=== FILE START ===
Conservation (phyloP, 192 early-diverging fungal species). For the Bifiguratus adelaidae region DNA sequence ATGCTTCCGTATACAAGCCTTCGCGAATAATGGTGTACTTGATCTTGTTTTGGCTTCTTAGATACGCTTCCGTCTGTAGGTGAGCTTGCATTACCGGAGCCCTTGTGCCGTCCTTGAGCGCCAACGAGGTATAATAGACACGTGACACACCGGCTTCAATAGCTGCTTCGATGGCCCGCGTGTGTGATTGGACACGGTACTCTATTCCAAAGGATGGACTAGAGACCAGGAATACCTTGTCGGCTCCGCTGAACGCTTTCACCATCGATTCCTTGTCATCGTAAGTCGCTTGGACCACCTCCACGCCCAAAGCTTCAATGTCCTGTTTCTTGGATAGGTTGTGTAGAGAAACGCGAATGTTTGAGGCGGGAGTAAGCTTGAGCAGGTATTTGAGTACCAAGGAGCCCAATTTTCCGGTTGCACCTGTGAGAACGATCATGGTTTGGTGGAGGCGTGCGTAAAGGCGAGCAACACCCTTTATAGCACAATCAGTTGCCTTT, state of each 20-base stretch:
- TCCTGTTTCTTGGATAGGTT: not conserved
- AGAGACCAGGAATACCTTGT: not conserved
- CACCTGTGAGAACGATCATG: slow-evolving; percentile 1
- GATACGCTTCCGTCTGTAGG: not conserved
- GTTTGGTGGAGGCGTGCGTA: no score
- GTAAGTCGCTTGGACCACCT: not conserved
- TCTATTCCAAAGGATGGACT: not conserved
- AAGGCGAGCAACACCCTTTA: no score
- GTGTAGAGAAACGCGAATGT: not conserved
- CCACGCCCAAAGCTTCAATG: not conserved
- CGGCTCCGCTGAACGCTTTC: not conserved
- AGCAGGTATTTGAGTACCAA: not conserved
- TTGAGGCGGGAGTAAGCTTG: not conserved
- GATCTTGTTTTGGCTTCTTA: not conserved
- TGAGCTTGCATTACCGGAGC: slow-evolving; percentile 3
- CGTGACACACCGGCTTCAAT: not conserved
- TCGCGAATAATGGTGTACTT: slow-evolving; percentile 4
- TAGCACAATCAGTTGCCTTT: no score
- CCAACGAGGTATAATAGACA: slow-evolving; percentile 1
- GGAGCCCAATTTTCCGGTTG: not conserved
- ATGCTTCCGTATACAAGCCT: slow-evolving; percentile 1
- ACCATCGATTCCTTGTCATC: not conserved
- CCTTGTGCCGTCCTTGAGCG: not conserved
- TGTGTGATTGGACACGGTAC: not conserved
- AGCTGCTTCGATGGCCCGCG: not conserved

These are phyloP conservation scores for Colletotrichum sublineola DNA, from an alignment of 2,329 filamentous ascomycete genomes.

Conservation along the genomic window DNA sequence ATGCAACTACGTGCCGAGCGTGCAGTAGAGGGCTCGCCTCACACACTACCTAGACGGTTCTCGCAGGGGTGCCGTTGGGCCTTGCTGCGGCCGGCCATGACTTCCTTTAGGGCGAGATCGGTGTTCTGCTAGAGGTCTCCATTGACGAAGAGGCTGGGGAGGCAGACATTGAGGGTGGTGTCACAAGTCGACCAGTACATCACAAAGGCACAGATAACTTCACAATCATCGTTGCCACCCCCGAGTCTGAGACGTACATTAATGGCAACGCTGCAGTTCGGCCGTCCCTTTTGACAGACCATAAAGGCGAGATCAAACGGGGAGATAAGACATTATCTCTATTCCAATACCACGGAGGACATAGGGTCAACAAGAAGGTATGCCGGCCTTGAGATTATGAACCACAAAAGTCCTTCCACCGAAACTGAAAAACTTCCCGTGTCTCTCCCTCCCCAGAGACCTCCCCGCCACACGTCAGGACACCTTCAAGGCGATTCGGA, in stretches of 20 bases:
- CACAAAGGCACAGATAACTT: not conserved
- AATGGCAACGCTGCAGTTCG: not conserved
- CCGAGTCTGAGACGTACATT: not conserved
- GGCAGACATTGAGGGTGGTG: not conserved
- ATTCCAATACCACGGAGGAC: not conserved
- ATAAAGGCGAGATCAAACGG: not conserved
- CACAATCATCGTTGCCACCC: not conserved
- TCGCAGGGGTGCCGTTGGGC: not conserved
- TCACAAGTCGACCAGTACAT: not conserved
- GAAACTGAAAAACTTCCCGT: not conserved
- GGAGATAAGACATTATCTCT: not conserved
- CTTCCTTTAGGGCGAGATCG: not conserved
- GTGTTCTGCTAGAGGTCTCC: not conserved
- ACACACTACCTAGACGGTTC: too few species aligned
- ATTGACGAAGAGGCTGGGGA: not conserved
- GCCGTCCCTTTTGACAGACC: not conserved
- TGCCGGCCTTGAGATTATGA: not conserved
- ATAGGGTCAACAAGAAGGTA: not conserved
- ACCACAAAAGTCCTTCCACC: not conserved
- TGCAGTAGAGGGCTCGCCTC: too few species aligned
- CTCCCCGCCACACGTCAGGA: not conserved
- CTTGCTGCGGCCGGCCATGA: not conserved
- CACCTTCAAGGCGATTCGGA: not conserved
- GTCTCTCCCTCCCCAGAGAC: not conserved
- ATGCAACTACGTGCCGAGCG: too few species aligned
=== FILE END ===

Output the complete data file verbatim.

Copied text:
Conservation (phyloP, 192 early-diverging fungal species). For the Bifiguratus adelaidae region DNA sequence ATGCTTCCGTATACAAGCCTTCGCGAATAATGGTGTACTTGATCTTGTTTTGGCTTCTTAGATACGCTTCCGTCTGTAGGTGAGCTTGCATTACCGGAGCCCTTGTGCCGTCCTTGAGCGCCAACGAGGTATAATAGACACGTGACACACCGGCTTCAATAGCTGCTTCGATGGCCCGCGTGTGTGATTGGACACGGTACTCTATTCCAAAGGATGGACTAGAGACCAGGAATACCTTGTCGGCTCCGCTGAACGCTTTCACCATCGATTCCTTGTCATCGTAAGTCGCTTGGACCACCTCCACGCCCAAAGCTTCAATGTCCTGTTTCTTGGATAGGTTGTGTAGAGAAACGCGAATGTTTGAGGCGGGAGTAAGCTTGAGCAGGTATTTGAGTACCAAGGAGCCCAATTTTCCGGTTGCACCTGTGAGAACGATCATGGTTTGGTGGAGGCGTGCGTAAAGGCGAGCAACACCCTTTATAGCACAATCAGTTGCCTTT, state of each 20-base stretch:
- TCCTGTTTCTTGGATAGGTT: not conserved
- AGAGACCAGGAATACCTTGT: not conserved
- CACCTGTGAGAACGATCATG: slow-evolving; percentile 1
- GATACGCTTCCGTCTGTAGG: not conserved
- GTTTGGTGGAGGCGTGCGTA: no score
- GTAAGTCGCTTGGACCACCT: not conserved
- TCTATTCCAAAGGATGGACT: not conserved
- AAGGCGAGCAACACCCTTTA: no score
- GTGTAGAGAAACGCGAATGT: not conserved
- CCACGCCCAAAGCTTCAATG: not conserved
- CGGCTCCGCTGAACGCTTTC: not conserved
- AGCAGGTATTTGAGTACCAA: not conserved
- TTGAGGCGGGAGTAAGCTTG: not conserved
- GATCTTGTTTTGGCTTCTTA: not conserved
- TGAGCTTGCATTACCGGAGC: slow-evolving; percentile 3
- CGTGACACACCGGCTTCAAT: not conserved
- TCGCGAATAATGGTGTACTT: slow-evolving; percentile 4
- TAGCACAATCAGTTGCCTTT: no score
- CCAACGAGGTATAATAGACA: slow-evolving; percentile 1
- GGAGCCCAATTTTCCGGTTG: not conserved
- ATGCTTCCGTATACAAGCCT: slow-evolving; percentile 1
- ACCATCGATTCCTTGTCATC: not conserved
- CCTTGTGCCGTCCTTGAGCG: not conserved
- TGTGTGATTGGACACGGTAC: not conserved
- AGCTGCTTCGATGGCCCGCG: not conserved

These are phyloP conservation scores for Colletotrichum sublineola DNA, from an alignment of 2,329 filamentous ascomycete genomes.

Conservation along the genomic window DNA sequence ATGCAACTACGTGCCGAGCGTGCAGTAGAGGGCTCGCCTCACACACTACCTAGACGGTTCTCGCAGGGGTGCCGTTGGGCCTTGCTGCGGCCGGCCATGACTTCCTTTAGGGCGAGATCGGTGTTCTGCTAGAGGTCTCCATTGACGAAGAGGCTGGGGAGGCAGACATTGAGGGTGGTGTCACAAGTCGACCAGTACATCACAAAGGCACAGATAACTTCACAATCATCGTTGCCACCCCCGAGTCTGAGACGTACATTAATGGCAACGCTGCAGTTCGGCCGTCCCTTTTGACAGACCATAAAGGCGAGATCAAACGGGGAGATAAGACATTATCTCTATTCCAATACCACGGAGGACATAGGGTCAACAAGAAGGTATGCCGGCCTTGAGATTATGAACCACAAAAGTCCTTCCACCGAAACTGAAAAACTTCCCGTGTCTCTCCCTCCCCAGAGACCTCCCCGCCACACGTCAGGACACCTTCAAGGCGATTCGGA, in stretches of 20 bases:
- CACAAAGGCACAGATAACTT: not conserved
- AATGGCAACGCTGCAGTTCG: not conserved
- CCGAGTCTGAGACGTACATT: not conserved
- GGCAGACATTGAGGGTGGTG: not conserved
- ATTCCAATACCACGGAGGAC: not conserved
- ATAAAGGCGAGATCAAACGG: not conserved
- CACAATCATCGTTGCCACCC: not conserved
- TCGCAGGGGTGCCGTTGGGC: not conserved
- TCACAAGTCGACCAGTACAT: not conserved
- GAAACTGAAAAACTTCCCGT: not conserved
- GGAGATAAGACATTATCTCT: not conserved
- CTTCCTTTAGGGCGAGATCG: not conserved
- GTGTTCTGCTAGAGGTCTCC: not conserved
- ACACACTACCTAGACGGTTC: too few species aligned
- ATTGACGAAGAGGCTGGGGA: not conserved
- GCCGTCCCTTTTGACAGACC: not conserved
- TGCCGGCCTTGAGATTATGA: not conserved
- ATAGGGTCAACAAGAAGGTA: not conserved
- ACCACAAAAGTCCTTCCACC: not conserved
- TGCAGTAGAGGGCTCGCCTC: too few species aligned
- CTCCCCGCCACACGTCAGGA: not conserved
- CTTGCTGCGGCCGGCCATGA: not conserved
- CACCTTCAAGGCGATTCGGA: not conserved
- GTCTCTCCCTCCCCAGAGAC: not conserved
- ATGCAACTACGTGCCGAGCG: too few species aligned